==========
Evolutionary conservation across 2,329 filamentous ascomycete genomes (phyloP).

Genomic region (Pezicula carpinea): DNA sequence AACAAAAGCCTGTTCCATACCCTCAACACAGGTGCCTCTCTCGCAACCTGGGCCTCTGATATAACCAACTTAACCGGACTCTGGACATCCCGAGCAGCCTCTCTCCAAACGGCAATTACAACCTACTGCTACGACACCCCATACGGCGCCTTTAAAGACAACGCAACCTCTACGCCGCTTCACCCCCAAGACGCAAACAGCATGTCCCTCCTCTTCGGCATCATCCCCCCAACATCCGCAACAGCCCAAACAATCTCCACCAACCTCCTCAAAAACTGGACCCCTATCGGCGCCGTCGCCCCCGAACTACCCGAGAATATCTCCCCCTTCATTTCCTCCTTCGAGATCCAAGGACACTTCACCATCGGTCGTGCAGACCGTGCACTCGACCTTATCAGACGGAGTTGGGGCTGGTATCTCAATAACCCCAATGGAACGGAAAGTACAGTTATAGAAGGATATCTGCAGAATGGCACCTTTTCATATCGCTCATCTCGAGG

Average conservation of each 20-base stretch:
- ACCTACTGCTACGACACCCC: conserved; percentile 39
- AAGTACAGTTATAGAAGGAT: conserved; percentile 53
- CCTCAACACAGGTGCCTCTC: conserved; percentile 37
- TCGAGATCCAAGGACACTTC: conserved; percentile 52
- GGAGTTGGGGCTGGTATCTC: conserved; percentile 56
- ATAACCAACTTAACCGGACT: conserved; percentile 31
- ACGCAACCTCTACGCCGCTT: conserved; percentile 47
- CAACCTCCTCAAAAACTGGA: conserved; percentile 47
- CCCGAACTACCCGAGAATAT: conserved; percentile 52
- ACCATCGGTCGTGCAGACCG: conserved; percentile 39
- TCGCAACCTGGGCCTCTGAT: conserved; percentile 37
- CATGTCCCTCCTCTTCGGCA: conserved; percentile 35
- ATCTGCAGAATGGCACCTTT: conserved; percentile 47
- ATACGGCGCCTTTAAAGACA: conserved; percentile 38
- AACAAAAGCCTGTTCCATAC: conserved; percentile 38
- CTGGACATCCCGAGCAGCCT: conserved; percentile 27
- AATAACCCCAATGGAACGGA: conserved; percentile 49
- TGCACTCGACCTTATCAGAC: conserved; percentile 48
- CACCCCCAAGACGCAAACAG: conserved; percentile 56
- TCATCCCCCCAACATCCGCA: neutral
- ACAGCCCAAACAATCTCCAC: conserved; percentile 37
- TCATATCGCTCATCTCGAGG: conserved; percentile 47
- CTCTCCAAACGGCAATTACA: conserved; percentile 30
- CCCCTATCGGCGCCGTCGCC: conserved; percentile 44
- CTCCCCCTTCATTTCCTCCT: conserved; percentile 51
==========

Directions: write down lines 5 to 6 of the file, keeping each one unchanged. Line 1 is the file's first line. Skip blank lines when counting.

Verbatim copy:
- AAGTACAGTTATAGAAGGAT: conserved; percentile 53
- CCTCAACACAGGTGCCTCTC: conserved; percentile 37